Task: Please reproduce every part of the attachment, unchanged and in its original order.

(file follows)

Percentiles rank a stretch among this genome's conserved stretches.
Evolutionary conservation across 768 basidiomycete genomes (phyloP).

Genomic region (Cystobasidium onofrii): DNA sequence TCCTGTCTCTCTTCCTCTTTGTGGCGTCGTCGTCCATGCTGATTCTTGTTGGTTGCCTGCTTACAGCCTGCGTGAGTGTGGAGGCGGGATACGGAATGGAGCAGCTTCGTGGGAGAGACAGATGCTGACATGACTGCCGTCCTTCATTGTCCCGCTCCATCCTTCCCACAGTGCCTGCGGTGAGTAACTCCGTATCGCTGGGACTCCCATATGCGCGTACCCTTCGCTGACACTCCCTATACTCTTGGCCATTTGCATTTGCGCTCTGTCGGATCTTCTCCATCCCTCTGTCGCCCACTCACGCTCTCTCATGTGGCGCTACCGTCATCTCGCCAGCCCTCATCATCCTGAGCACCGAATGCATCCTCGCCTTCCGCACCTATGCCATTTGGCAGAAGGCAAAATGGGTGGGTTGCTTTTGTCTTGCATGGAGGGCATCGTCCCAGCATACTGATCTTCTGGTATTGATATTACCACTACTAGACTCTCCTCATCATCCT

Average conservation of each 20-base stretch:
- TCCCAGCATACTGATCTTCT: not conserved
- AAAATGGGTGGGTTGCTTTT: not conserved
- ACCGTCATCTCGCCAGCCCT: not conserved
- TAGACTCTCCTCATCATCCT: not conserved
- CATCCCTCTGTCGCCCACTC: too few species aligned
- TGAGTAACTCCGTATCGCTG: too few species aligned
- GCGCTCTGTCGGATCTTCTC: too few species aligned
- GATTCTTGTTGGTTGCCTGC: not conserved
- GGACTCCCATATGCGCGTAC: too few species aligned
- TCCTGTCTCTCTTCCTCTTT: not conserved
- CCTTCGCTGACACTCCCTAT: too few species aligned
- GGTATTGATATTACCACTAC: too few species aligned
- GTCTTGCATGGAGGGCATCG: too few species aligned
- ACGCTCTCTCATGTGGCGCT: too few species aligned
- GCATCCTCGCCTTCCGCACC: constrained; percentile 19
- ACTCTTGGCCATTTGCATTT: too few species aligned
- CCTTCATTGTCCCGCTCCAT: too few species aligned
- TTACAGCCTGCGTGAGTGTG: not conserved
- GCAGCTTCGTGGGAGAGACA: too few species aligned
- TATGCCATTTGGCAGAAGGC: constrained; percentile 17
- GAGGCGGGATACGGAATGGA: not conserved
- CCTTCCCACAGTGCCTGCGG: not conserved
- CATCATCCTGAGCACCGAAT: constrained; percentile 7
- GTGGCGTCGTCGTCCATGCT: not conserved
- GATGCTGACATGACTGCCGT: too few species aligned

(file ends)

Percentiles rank a stretch among this genome's conserved stretches.
Evolutionary conservation across 768 basidiomycete genomes (phyloP).

Genomic region (Cystobasidium onofrii): DNA sequence TCCTGTCTCTCTTCCTCTTTGTGGCGTCGTCGTCCATGCTGATTCTTGTTGGTTGCCTGCTTACAGCCTGCGTGAGTGTGGAGGCGGGATACGGAATGGAGCAGCTTCGTGGGAGAGACAGATGCTGACATGACTGCCGTCCTTCATTGTCCCGCTCCATCCTTCCCACAGTGCCTGCGGTGAGTAACTCCGTATCGCTGGGACTCCCATATGCGCGTACCCTTCGCTGACACTCCCTATACTCTTGGCCATTTGCATTTGCGCTCTGTCGGATCTTCTCCATCCCTCTGTCGCCCACTCACGCTCTCTCATGTGGCGCTACCGTCATCTCGCCAGCCCTCATCATCCTGAGCACCGAATGCATCCTCGCCTTCCGCACCTATGCCATTTGGCAGAAGGCAAAATGGGTGGGTTGCTTTTGTCTTGCATGGAGGGCATCGTCCCAGCATACTGATCTTCTGGTATTGATATTACCACTACTAGACTCTCCTCATCATCCT

Average conservation of each 20-base stretch:
- TCCCAGCATACTGATCTTCT: not conserved
- AAAATGGGTGGGTTGCTTTT: not conserved
- ACCGTCATCTCGCCAGCCCT: not conserved
- TAGACTCTCCTCATCATCCT: not conserved
- CATCCCTCTGTCGCCCACTC: too few species aligned
- TGAGTAACTCCGTATCGCTG: too few species aligned
- GCGCTCTGTCGGATCTTCTC: too few species aligned
- GATTCTTGTTGGTTGCCTGC: not conserved
- GGACTCCCATATGCGCGTAC: too few species aligned
- TCCTGTCTCTCTTCCTCTTT: not conserved
- CCTTCGCTGACACTCCCTAT: too few species aligned
- GGTATTGATATTACCACTAC: too few species aligned
- GTCTTGCATGGAGGGCATCG: too few species aligned
- ACGCTCTCTCATGTGGCGCT: too few species aligned
- GCATCCTCGCCTTCCGCACC: constrained; percentile 19
- ACTCTTGGCCATTTGCATTT: too few species aligned
- CCTTCATTGTCCCGCTCCAT: too few species aligned
- TTACAGCCTGCGTGAGTGTG: not conserved
- GCAGCTTCGTGGGAGAGACA: too few species aligned
- TATGCCATTTGGCAGAAGGC: constrained; percentile 17
- GAGGCGGGATACGGAATGGA: not conserved
- CCTTCCCACAGTGCCTGCGG: not conserved
- CATCATCCTGAGCACCGAAT: constrained; percentile 7
- GTGGCGTCGTCGTCCATGCT: not conserved
- GATGCTGACATGACTGCCGT: too few species aligned